Kevin Eagan - Oct 15, 2012
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Before the "Olympic Summer" of 2012 began, it had been widely predicted that London would benefit from the "Games boost". In fact, the opposite happened, with 2012 proving to be among the worst summers on record for many attractions, including some of the capital's most prestigious landmarks.

It hardly helped that the summer was the wettest in the last hundred years, and the Association of Leading Visitor Attractions (ALVA) reported that this combination of negative factors resulted in some attractions suffering a year-on-year fall of 60 per cent in their visitor numbers during the period of the Games (27 July - 12 August). Some of the worst hit attractions had such a poor summer that they requested that ALVA officials should not release full details of their visitor numbers until its full report comes out in 2013.

Unsurprisingly given the weather, the biggest drops in visitor numbers were endured by outdoor attractions, such as London Zoo and Kew Gardens. In the garden and leisure sector, sites saw an average fall of no less than 21.3 per cent.

Another sector which was badly affected was heritage and cathedrals. In this group, which includes St Paul's Cathedral, the Houses of Parliament and the Tower of London, visitor numbers were down by over 20 per cent.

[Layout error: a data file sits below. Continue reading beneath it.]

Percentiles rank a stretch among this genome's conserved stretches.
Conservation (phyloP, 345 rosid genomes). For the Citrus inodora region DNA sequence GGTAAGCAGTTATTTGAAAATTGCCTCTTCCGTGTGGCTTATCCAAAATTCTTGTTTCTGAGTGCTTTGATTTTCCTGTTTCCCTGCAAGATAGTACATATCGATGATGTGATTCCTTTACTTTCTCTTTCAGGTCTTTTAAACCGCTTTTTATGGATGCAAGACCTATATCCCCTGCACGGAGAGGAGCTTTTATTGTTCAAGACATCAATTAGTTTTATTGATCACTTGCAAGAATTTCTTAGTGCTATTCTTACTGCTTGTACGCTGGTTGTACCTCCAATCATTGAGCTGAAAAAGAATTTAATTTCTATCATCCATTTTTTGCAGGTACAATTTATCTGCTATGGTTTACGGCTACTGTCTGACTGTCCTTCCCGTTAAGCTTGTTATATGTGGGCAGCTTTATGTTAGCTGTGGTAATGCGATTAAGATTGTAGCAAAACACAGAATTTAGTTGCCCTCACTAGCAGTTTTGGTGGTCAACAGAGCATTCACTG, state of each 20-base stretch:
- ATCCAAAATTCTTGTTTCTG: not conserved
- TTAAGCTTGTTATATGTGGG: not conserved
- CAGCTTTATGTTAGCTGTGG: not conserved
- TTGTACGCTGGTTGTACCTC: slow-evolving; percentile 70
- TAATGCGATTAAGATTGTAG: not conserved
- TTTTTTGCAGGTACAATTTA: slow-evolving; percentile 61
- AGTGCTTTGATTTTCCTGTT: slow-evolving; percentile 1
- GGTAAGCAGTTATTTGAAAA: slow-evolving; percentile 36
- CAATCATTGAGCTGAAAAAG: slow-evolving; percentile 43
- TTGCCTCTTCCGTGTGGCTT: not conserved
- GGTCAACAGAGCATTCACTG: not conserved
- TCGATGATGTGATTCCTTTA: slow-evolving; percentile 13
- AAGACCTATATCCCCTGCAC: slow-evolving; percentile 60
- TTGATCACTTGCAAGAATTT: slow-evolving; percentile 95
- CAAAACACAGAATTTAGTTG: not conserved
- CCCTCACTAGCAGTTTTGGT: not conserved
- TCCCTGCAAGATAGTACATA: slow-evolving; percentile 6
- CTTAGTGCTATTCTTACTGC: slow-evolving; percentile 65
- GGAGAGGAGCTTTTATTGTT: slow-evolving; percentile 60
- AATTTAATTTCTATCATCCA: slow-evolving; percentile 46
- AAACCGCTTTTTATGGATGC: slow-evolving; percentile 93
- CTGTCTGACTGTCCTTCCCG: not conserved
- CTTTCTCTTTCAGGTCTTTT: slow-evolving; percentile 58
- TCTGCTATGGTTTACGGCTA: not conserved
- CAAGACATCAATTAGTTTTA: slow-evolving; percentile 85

The figures were described as "sobering reading" by ALVA's chief executive, Bernard Donoghue, when he spoke to the BBC. He went on to say that the summer of 2012 had seen considerable financial challenges for some of the nation's best-known and best-loved tourist attractions.

He singled out the soaking weather as a major cause of the problem, especially for outdoor attractions such as gardens, saying that the trading period had been "one of the worst ... since 2001", the year when tourism was badly hit by the outbreak of foot and mouth disease.

The figures reported fit well with those released last month by the Office for National Statistics, whose July data showed a fall in both visits and spending by people coming from outside the UK. Spending fell to about £2 billion, a fall of £310 million since last year, while 3.18 million trips were made from overseas, as against 3.36 million in July 2011.

As the Olympic Games approached, there was widespread criticism of the hotel industry, which was seen as taking advantage of the situation to increase prices excessively. At one point, some rooms were being priced at as much as ten times their normal amount. This did not last once it became clear that the ambitious predictions for demand during the period of the Games would not be realized.

Olympics organizers also came under attack from traders, who accused them of driving visitors away with overly dramatic warnings of possible disruption during the period of the Games.

Outside London, the combined effect of the poor weather and the Games was not as significant, although the majority of England and Scotland did see a fall in visitor numbers averaging 4.7 per cent.
The most notable exception to the downward trend came in Scotland's museums and galleries. Here, helped to an extent by the National Museum of Scotland's 2011 refurbishment, visitor numbers grew by over 30 per cent.

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